Norway Grants Access to Docs in Probe of Jay-Z’s Company

A Norwegian court has allowed the country’s financial authority to examine documents pertaining to a music-streaming service, reportedly owned by American rapper Jay-Z, suspected of fraudulently manipulating playback figures to inflate royalties for select artists.

TIDAL, a music-streaming owned by Jay-Z, is suspected of inflating playback figures to generate disproportionate royalties for select artists, including Beyoncé and Kanye West (Photo: Joella Marano, CC SA-BY 3.0)TIDAL, a music-streaming owned by Jay-Z, is suspected of inflating playback figures to generate disproportionate royalties for select artists, including Beyoncé and Kanye West (Photo: Joella Marano, CC SA-BY 3.0)The Supreme Court of Norway on Tuesday granted permission for Økokrim, the country’s economic and environmental crime agency, to examine files belonging to a streaming company suspected of “serious data fraud in the form of manipulation of stream numbers.”

Court documents seen by OCCRP do not specify the identity of the company - but local media have identified the platform as TIDAL, a music platform owned by the Grammy-award winning artist and billionaire.

Launched in 2014 by Norwegian company Aspiro and subsequently bought by the rapper the following year, TIDAL had attempted to appeal against the ruling when it was first handed down in March 2019.

Økokrim reportedly launched its probe into the company in 2018, following an investigation by Norwegian newspaper Dagens Næringsliv (DN) in which reporters claimed to have seen documents revealing that the service had deliberately inflated its streaming figures.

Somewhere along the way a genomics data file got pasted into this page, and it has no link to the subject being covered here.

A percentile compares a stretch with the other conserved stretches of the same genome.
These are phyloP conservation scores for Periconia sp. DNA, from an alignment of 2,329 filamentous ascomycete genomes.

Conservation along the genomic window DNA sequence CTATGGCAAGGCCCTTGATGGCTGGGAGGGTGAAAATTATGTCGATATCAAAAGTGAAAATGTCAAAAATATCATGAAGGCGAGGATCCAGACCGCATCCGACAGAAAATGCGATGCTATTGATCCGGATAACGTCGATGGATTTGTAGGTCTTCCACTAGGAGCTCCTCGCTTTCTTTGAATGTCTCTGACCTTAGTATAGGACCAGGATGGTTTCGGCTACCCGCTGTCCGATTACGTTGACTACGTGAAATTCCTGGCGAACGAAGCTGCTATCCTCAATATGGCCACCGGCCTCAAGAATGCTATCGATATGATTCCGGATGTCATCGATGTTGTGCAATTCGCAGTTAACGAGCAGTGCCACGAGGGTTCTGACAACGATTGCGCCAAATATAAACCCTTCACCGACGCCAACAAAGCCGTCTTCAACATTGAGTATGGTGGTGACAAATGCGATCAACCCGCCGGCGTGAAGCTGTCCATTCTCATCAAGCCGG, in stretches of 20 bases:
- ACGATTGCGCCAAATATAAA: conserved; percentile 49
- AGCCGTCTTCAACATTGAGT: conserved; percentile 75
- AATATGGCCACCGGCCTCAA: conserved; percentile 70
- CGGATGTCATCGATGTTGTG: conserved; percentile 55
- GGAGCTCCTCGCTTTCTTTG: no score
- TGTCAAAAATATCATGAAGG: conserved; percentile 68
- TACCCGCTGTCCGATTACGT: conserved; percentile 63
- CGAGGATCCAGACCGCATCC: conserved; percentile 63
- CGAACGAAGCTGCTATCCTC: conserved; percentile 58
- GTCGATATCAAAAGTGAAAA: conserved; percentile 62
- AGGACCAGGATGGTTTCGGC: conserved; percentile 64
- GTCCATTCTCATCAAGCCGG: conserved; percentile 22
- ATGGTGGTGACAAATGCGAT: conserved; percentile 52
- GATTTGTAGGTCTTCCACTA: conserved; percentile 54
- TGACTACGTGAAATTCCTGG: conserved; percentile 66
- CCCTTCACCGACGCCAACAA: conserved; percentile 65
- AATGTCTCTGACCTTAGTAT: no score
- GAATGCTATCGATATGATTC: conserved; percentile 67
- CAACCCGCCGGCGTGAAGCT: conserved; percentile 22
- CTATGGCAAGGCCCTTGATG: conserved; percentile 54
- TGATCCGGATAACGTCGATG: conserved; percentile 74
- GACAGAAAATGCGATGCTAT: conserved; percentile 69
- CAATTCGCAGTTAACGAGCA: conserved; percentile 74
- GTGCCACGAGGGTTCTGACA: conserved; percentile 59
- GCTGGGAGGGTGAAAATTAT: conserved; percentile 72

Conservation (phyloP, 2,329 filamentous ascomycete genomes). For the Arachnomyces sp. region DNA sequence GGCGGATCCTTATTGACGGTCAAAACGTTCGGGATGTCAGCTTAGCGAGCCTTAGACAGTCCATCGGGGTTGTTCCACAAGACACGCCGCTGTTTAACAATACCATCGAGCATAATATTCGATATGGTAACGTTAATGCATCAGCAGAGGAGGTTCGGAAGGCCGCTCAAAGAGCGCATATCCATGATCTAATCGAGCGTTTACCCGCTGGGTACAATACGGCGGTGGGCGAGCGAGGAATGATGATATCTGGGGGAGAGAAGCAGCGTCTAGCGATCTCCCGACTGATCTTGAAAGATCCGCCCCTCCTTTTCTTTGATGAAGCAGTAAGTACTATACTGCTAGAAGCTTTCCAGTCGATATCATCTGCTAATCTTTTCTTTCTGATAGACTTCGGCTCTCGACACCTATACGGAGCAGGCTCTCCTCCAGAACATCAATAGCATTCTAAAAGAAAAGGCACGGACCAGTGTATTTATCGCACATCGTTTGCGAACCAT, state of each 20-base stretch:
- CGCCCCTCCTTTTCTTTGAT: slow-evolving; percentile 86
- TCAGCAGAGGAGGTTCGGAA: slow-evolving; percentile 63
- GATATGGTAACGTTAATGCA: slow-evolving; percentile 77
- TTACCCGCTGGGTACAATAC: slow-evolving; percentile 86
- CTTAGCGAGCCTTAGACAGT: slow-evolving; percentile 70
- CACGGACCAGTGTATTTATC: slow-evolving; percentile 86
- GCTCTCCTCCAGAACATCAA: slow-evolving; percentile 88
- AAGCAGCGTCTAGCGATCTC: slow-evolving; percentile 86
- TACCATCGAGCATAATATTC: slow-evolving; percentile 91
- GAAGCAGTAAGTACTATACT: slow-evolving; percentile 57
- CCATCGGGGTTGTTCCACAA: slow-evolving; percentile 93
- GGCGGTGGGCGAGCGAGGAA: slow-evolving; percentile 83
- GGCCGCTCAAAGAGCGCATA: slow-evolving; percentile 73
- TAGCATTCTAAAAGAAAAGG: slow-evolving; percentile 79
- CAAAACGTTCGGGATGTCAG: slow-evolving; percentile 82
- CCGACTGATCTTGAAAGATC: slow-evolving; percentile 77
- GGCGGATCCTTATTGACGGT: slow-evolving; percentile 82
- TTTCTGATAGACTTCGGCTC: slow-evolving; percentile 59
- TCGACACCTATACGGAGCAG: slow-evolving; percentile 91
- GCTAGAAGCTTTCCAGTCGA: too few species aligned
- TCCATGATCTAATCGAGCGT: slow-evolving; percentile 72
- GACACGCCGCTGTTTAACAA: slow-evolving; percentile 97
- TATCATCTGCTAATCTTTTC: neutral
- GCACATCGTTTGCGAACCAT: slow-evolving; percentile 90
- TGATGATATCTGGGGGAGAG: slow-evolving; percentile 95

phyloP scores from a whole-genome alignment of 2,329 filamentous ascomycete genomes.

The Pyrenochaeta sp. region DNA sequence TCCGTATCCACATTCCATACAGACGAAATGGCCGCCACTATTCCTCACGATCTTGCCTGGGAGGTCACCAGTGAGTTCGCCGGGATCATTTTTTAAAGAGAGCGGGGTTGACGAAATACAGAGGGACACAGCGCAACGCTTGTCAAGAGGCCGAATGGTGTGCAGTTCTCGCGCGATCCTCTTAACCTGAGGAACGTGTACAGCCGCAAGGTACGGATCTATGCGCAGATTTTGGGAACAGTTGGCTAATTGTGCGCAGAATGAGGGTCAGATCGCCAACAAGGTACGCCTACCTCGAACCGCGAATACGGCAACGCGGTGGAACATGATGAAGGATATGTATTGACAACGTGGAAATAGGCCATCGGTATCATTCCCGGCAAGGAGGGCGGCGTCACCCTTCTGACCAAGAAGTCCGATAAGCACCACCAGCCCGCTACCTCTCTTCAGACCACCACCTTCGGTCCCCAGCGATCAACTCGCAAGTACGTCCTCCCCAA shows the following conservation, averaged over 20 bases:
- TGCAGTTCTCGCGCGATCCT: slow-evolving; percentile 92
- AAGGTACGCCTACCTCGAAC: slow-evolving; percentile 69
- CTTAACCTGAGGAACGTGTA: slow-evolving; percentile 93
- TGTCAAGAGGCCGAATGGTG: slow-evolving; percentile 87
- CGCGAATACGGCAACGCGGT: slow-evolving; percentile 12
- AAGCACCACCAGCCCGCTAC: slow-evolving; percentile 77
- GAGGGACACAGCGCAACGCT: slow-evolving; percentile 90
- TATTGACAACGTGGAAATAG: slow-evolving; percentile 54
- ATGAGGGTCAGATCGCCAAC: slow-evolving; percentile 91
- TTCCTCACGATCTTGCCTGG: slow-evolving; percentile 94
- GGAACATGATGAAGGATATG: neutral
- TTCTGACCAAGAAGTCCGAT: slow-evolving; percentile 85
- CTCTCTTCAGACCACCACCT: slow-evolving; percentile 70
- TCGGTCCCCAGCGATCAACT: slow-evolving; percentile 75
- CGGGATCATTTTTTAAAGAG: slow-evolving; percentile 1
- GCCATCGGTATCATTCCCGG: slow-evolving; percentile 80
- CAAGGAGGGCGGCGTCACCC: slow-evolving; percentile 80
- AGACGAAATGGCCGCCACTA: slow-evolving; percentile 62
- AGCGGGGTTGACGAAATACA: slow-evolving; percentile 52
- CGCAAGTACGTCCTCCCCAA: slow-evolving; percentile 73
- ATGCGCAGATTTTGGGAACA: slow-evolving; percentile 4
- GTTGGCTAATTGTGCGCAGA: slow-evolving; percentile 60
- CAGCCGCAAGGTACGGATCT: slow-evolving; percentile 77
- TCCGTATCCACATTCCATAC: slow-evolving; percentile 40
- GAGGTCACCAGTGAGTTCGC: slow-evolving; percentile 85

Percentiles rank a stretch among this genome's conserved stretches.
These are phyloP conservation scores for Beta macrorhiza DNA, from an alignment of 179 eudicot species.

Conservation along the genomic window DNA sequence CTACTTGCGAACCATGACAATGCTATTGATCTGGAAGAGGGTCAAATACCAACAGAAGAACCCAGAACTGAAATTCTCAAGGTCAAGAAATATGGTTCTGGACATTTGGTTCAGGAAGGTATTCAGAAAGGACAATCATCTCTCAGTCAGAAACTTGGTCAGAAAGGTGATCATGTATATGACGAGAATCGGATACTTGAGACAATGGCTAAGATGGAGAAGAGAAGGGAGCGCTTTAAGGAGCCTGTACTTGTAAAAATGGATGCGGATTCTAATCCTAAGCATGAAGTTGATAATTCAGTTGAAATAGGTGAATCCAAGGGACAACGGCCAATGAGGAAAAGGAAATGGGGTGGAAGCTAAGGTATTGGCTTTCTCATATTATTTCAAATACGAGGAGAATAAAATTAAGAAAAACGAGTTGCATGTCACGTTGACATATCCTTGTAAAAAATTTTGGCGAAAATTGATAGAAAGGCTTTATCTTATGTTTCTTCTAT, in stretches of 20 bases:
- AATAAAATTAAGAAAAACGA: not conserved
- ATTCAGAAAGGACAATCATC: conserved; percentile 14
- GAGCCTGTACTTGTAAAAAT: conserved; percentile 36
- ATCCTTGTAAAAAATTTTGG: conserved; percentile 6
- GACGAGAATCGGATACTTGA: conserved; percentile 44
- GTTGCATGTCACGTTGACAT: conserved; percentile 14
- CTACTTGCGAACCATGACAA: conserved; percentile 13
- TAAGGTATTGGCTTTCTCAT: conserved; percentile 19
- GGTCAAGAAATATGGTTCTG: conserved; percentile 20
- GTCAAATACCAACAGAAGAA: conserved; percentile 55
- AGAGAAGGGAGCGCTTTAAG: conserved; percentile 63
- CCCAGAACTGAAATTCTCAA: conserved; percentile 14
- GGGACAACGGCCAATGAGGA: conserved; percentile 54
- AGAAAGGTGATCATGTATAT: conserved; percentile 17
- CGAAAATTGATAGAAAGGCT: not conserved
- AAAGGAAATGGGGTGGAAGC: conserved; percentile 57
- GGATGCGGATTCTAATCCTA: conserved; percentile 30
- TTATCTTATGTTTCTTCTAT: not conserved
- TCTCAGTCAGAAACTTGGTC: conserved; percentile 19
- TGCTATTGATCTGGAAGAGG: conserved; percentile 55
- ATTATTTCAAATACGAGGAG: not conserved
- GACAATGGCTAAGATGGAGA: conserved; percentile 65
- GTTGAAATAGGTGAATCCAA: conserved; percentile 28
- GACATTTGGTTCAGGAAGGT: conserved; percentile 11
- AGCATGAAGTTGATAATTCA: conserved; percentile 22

Generating disproportionate royalty payouts for select artists as a share of the company’s overall income, these profits would have come at the expense of other musicians included on the service.

The numbers published by DN suggested that Beyoncé and Kanye West’s listening numbers had been manipulated with hundreds of millions of fake playbacks - allegedly including more than 250 million manufactured hits on Kanye West’s 2016 album The Life of Pablo in just ten days.

At that time, the company reportedly claimed its platform had surpassed three million subscribers, suggesting each subscriber had played the album more than eight times each day.

TIDAL has denied all allegations of wrongdoing. The company’s lawyer, Fredrik Berg, did not respond to OCCRP’s request for comment.

Økokrim’s investigation continues.